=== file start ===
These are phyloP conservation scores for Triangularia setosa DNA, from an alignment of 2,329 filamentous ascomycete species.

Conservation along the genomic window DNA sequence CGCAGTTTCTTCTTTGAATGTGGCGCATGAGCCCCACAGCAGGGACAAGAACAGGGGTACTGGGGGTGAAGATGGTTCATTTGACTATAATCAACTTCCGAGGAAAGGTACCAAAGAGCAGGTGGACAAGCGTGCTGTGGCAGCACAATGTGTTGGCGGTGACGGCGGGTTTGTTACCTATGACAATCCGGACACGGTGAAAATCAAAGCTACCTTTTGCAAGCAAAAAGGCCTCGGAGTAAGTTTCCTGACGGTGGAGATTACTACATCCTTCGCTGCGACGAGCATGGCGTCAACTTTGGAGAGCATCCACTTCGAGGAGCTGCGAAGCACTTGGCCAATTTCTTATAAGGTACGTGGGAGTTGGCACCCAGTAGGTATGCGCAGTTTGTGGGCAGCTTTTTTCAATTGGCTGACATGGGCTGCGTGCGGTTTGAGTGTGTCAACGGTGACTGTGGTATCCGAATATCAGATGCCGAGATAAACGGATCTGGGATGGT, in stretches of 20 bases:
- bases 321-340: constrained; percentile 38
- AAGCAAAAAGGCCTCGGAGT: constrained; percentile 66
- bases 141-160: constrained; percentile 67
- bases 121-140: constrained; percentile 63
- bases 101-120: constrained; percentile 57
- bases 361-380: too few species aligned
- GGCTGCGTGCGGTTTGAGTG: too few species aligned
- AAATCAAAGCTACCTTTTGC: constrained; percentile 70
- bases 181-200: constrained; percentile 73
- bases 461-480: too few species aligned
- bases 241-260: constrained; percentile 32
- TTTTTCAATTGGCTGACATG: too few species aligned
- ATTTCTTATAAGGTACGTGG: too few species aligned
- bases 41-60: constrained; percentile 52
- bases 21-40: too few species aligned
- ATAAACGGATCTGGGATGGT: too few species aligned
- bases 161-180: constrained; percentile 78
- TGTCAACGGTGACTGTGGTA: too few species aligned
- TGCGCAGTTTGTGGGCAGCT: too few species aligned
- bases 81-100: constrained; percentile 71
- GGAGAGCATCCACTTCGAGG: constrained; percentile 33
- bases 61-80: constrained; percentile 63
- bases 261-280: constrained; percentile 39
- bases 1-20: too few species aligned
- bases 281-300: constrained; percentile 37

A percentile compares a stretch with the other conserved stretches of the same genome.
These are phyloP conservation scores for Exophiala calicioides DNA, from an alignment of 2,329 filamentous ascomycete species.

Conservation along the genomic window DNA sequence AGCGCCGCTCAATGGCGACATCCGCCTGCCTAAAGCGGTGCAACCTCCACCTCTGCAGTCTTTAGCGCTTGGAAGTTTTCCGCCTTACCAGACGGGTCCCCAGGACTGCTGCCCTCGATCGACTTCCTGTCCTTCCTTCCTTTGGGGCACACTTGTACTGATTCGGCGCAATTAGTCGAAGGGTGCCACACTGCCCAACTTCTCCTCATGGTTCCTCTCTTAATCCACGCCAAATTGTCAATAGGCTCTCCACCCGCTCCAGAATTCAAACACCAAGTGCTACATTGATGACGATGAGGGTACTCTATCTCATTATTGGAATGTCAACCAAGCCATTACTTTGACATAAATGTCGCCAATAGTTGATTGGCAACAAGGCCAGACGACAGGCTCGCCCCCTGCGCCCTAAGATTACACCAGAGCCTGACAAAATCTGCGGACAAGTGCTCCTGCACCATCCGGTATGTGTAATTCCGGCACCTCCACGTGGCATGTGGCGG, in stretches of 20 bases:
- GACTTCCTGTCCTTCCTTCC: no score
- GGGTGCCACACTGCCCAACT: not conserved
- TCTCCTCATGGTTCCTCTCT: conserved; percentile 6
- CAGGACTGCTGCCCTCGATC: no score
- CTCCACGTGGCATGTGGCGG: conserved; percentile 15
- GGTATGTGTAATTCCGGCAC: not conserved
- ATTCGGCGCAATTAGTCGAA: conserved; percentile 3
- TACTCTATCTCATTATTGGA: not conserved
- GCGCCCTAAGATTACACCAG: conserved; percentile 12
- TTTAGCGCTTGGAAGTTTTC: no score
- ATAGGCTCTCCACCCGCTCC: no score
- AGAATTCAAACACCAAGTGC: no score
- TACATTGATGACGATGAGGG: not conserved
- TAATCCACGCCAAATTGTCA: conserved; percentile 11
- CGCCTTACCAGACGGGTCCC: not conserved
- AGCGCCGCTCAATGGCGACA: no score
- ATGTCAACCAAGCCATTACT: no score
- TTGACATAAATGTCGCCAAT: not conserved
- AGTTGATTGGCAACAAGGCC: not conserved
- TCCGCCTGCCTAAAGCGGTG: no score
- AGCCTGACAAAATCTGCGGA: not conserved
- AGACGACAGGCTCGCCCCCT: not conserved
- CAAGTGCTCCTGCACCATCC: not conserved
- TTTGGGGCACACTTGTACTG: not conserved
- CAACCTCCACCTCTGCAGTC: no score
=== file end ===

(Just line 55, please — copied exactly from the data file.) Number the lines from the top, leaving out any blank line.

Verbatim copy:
- CAACCTCCACCTCTGCAGTC: no score